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“Authority—when abused through micromanagement, intimidation, or verbal or nonverbal threats—makes people shut down & productivity ceases.” Those are the words of author, John Stoker, and they describe an unfortunate problem that happens all too often in the workplace.
But as Harvard Business Review points out, under-management is the flip side of micromanagement, and it’s a problem too. As the name implies, there’s not quite enough management going on, and the workplace suffers as a result. Under-management often flies under the radar because the managers who demonstrate these tendencies aren’t actually incompetent. In fact, they’re often very knowledgeable about their business, as well as being good collaborators and well-liked.
Unfortunately, a strong desire to be liked can hinder productive leadership, making managers reluctant to do the things they need to do. And knowledge and collaboration only make up a part of the good leadership equation.
According to a recent CareerBuilder study, 58% of managers said they never received any management training. In fact, most of the managers who were promoted in the workplace were good at what they did, but not so good at helping the people around them become better. These statistics point to a disturbing fact: there are a lot of leaders out there who don’t know how to lead.
The good news is that it’s possible to improve one’s management performance. Yes, it will take some practice, but it’s a matter of will rather than ability. Below are four tips to help leaders overcome under-management.
1. Don’t Avoid Conflict
Conflict exists in every business, and to succeed in management one must become more effective at handling it.
Yes, conflict is stressful and unpleasant, but according to Runde and Flanagan, “The better able [leaders] are to engage, speak, listen hear, interpret, and respond constructively, the more likely they are to leverage conflict rather than be leveled by it.”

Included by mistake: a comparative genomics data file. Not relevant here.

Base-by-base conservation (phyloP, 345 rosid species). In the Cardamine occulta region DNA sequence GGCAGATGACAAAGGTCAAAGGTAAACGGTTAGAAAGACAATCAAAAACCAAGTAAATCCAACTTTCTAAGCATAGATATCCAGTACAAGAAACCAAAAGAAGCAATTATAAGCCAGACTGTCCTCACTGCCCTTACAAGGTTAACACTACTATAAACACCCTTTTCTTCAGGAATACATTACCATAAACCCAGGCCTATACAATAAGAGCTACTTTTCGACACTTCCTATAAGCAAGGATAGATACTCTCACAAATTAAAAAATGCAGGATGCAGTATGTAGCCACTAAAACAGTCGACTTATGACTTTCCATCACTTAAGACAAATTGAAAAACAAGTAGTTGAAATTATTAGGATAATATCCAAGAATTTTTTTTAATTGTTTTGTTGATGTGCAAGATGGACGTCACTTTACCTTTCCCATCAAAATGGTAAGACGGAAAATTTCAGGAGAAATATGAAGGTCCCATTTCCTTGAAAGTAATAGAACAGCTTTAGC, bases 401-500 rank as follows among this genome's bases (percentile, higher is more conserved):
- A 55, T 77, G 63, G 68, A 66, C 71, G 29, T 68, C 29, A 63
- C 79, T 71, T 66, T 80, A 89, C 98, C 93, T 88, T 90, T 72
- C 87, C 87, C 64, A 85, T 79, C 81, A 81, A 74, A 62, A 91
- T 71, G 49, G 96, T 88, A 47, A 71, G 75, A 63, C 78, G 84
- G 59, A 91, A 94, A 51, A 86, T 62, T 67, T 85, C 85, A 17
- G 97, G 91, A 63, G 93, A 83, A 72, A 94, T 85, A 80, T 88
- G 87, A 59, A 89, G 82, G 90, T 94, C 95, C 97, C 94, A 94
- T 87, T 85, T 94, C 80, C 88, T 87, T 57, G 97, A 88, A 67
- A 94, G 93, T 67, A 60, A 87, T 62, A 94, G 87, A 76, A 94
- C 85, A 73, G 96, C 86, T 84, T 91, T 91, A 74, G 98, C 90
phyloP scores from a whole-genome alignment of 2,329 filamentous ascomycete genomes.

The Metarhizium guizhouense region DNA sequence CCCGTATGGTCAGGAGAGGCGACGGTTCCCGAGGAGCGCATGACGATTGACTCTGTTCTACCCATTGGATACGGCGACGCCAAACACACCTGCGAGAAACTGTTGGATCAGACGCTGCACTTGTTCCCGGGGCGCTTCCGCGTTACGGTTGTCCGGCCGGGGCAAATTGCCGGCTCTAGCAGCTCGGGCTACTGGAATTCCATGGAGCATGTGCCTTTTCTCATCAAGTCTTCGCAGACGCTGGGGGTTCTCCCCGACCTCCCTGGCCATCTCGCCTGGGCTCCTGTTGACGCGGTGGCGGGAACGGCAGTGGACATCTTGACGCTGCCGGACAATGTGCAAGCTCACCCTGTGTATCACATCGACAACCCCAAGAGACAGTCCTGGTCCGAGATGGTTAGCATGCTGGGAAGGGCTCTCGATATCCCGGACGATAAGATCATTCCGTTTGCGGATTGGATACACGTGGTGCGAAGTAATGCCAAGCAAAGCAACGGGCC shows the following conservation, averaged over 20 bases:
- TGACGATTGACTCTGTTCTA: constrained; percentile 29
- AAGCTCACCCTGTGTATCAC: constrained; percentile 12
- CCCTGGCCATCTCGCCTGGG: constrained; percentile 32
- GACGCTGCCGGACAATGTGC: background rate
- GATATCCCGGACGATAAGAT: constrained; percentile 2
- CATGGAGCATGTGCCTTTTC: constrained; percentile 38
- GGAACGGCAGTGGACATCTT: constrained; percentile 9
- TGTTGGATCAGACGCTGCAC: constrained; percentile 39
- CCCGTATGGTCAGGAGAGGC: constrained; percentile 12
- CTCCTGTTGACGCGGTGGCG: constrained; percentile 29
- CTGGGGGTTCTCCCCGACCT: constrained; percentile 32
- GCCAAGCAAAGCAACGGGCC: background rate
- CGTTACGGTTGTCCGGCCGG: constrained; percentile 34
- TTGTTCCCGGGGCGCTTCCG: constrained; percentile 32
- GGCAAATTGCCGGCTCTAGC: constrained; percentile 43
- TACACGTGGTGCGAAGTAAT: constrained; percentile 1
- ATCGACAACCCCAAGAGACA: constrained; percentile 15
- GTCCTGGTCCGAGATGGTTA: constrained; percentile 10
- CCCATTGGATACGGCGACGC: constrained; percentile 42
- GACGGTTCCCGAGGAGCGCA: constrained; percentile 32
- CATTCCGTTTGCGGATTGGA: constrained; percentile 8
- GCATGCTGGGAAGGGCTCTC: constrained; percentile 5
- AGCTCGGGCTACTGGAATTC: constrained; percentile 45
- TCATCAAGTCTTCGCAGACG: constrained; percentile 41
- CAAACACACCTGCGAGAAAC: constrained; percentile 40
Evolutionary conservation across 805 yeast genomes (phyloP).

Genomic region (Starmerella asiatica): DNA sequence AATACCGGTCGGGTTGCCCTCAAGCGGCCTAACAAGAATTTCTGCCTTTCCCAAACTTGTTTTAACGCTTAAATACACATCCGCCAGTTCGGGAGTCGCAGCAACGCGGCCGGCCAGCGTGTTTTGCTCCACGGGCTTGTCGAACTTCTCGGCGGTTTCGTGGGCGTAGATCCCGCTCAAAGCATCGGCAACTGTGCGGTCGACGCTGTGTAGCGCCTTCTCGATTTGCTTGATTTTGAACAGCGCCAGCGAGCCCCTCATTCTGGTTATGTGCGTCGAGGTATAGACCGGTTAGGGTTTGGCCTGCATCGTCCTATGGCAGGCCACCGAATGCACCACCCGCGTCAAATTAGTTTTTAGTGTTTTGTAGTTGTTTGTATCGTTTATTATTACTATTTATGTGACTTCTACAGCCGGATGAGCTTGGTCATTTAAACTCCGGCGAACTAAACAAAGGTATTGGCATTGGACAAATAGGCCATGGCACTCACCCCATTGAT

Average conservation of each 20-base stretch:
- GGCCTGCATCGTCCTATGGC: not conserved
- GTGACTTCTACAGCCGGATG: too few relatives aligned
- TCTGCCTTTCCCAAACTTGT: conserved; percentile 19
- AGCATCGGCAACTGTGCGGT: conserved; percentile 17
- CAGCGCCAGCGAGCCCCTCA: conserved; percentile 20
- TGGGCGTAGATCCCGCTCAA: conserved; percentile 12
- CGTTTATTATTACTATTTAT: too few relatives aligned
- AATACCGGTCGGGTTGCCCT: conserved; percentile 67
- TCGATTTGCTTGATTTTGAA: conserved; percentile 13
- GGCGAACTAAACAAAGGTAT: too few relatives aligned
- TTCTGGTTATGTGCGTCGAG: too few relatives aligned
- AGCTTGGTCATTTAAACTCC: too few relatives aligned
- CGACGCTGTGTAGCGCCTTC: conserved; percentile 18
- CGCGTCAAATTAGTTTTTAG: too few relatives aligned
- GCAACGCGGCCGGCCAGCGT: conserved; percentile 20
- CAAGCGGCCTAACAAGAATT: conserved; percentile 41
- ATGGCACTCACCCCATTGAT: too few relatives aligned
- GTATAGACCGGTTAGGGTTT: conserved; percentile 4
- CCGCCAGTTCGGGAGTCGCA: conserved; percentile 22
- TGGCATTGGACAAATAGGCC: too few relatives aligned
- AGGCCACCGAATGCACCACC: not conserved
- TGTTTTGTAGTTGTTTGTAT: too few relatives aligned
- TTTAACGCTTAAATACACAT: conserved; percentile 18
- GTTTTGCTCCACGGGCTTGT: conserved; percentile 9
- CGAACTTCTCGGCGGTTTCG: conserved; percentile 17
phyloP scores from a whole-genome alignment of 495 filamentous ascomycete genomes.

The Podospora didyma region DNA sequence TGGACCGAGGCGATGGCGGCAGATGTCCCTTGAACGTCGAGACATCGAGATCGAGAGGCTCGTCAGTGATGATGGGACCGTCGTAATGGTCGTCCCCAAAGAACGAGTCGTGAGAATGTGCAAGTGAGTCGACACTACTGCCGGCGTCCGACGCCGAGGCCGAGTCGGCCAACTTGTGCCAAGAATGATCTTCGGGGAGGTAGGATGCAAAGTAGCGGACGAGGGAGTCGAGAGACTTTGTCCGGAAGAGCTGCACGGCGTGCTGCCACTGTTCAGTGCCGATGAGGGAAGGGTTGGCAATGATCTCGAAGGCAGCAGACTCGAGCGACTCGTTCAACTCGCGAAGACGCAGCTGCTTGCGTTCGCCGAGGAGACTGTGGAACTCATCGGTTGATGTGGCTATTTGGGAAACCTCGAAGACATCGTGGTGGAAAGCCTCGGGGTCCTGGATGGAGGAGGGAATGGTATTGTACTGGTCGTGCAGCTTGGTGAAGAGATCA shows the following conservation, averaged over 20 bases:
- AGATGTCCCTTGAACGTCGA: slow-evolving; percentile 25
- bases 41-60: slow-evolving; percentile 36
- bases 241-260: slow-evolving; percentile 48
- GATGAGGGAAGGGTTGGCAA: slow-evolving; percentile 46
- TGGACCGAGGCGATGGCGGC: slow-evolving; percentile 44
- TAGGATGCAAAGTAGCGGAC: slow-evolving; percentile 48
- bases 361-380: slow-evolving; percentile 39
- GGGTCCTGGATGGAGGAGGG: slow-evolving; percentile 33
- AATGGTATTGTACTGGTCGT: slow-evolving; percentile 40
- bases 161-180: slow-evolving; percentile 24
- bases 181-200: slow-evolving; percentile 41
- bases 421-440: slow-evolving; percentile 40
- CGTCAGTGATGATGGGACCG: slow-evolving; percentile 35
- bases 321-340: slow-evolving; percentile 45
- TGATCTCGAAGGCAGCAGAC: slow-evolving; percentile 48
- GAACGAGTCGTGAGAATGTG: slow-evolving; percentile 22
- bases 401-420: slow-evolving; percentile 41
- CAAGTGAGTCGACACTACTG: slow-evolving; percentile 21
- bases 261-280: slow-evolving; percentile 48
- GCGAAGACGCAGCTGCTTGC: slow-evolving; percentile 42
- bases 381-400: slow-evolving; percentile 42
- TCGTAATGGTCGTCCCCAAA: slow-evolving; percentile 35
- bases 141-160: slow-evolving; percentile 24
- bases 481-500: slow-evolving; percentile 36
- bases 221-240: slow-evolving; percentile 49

Conflict also provides opportunities to shine. Leaders should consider how they can use conflict as an opportunity to set a good example for others.
2. Help Employees Set & Reach Goals
“Helping employees set and reach goals is a critical part of every manager’s job,” says Harvard Business Review. “Employees want to see how their work contributes to larger corporate objectives, and setting the right targets makes this connection explicit for them, and for you, as their manager.”
“Goal-setting is particularly important as a mechanism for providing ongoing and year-end feedback. By establishing and monitoring targets, you can give your employees real-time input on their performance while motivating them to achieve more.”
Source: Harvard Business Review
3. Be Adaptable
“Great leaders adapt to their surrounding environments and empower the team to succeed together,” says Forbes. “They are in a perpetual state of preparation and embrace the inevitable changes their businesses will face.”
“. . . being willing to change allows you to move from a point of view to a viewing point—a higher, more expansive place, from which you can see both sides.”
Source: Thomas Crum via Causely
The best leaders are open to the ideas of others and adapt their plans to changing circumstances. They’re able to pivot when necessary while sticking to core values
4. Serve the Greater Good
Great leadership means being humble and willing enough to lead others in a cause bigger than themselves.
“Great leaders are incredibly ambitious, but never for themselves. Rather, they are ambitious for the company and possess the will do whatever is necessary in service of this greater cause.”
Source: Jake Rheude via Forbes
Remember that leadership isn’t about who’s in charge. Leadership involves helping the team stay focused on company objectives, keeping them motivated, and helping them do the best they can to achieve those objectives.
Rising above under-management is better for the organization the leader works for, as well as his or her career. But it requires constant focus, determination, and practice.
Being a great leader means continuous personal and professional development, regular feedback from their team, self-reflection and taking action when improvement is needed.
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